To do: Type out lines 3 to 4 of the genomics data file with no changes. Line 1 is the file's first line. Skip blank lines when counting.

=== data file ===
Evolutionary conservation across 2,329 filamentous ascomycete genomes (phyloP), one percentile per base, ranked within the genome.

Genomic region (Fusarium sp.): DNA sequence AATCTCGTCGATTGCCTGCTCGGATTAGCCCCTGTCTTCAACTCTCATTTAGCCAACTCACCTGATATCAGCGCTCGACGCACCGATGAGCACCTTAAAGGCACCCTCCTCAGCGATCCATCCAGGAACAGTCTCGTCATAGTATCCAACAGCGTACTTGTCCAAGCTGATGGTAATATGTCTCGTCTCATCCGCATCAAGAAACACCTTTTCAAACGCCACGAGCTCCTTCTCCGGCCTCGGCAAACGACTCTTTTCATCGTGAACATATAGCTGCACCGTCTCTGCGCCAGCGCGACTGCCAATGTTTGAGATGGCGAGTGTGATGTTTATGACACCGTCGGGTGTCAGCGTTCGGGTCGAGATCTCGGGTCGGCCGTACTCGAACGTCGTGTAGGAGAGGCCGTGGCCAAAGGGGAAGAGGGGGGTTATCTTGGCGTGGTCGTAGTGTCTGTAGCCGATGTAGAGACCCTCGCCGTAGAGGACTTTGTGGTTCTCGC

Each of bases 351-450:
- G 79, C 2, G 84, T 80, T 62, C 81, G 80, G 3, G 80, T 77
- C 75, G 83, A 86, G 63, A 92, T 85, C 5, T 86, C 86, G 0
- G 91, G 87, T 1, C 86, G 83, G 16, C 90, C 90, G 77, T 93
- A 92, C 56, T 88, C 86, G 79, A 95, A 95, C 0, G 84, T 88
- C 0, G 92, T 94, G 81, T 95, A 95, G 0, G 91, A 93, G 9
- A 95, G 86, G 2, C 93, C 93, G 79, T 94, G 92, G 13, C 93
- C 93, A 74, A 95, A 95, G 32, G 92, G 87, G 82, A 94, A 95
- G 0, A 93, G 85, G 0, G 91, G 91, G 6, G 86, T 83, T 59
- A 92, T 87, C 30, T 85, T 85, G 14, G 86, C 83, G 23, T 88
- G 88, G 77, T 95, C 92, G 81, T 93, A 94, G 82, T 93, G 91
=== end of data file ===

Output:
Each of bases 351-450:
- G 79, C 2, G 84, T 80, T 62, C 81, G 80, G 3, G 80, T 77